Back in 2018, Theo Epstein flat-out said the Chicago Cubs offense was “broken,” and it hasn’t been fixed. It’s no secret that the team has spent years now struggling to hit under numerous hitting coaches and now two different managers indicating management itself shouldn’t completely be blamed for this. Rather, scouts and other teams seem to think the problems are far more mental than they are physical with the team.
In an article from Jesse Rogers, opposing pitchers and scouts shed some light on why the Cubs offense is so atrocious from their perspective and while none of it is exactly surprising, it all reflects a problem with the team’s philosophy at the plate. This team went all-in mentally on an approach that favored power and it seems to have lasting consequences. Now, in trying to get out of this hole they’ve dug, the team seems to be caught in the middle: still looking to shoot the ball to the moon while also trying to stop chasing out of the zone and start making more contact.
The Cubs hitting philosophy has created too many problems the team can’t solve
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The result has been a team that is good at exactly none of those things. Against power pitchers, the team has an OPS of .489 with 68 strikeouts in only 166 plate appearances which is good for around 41percent of the time. Even against pitchers with average power, the Cubs are still being rung up in 25.6 percent of plate appearances, indicating not just an issue with high velocity, but velocity, period. The startling lack of hitting against fastballs still has scouts utterly perplexed as to what’s going on.
The other issue is the chase percentage and the percentage of strikes they’re being thrown. Cubs hitters like Willson Contreras, Javier Baez, David Bote, and Joc Pederson are seeing strikes at well below the league average with Baez and Pederson cratering at only 42 and 42.7 percent, respectively. As for chase percentage, the team has seen a steady rise in swings out of the zone over the years, creating that growing concern to focus on laying off outside pitches. Of course, Baez is the poster child for this problem, but it’s a plague on the entire team as well.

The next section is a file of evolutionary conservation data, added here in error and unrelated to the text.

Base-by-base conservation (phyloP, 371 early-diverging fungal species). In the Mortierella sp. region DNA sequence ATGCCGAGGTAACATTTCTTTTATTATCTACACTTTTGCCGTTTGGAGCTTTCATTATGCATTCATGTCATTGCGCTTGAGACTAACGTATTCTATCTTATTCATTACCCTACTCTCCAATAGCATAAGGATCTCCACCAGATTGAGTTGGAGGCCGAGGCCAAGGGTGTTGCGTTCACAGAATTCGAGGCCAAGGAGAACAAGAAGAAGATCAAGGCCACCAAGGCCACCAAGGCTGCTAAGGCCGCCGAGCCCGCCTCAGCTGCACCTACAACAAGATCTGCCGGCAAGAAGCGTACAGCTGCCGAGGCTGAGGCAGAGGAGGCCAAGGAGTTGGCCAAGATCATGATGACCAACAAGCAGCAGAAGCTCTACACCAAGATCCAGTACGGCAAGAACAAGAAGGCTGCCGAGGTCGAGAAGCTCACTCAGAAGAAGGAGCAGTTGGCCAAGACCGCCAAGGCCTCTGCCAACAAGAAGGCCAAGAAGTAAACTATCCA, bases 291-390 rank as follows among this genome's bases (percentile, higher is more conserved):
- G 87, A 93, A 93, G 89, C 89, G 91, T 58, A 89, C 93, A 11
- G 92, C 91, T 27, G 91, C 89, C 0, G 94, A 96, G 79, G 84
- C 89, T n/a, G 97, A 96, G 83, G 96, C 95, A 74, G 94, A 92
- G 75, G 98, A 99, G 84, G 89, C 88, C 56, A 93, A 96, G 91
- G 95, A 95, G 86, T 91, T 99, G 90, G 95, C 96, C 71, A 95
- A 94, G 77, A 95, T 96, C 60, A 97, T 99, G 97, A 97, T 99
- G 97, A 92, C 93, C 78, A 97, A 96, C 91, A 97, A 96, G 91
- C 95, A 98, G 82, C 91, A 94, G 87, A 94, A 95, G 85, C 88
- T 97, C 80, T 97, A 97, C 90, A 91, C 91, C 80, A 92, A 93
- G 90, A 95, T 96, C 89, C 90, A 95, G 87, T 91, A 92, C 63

It would be fine if the team only had a few guys that sported this high strikeout, high power style, but everyone in the Cubs lineup has bought into this. What opposing pitchers have noticed is that all Cubs hitters can be attacked in relatively the same way: fastball up and in or anything down and away to get a chase.
Their hitting philosophy has doomed them to be a predictable, one-note offense that has become so concerned with fixing their weaknesses that they’ve abandoned one of their greatest strengths: hitting the fastball.
The fundamentals are all there for these guys to succeed, but their philosophy has dug them a hole that sees them staring down one of the worst offensive starts in MLB history and a potential teardown if things don’t pick up, adding more pressure to the problem. The Cubs will need a miracle to pull off such a substantial philosophy change with this core at this point given how broken this team is.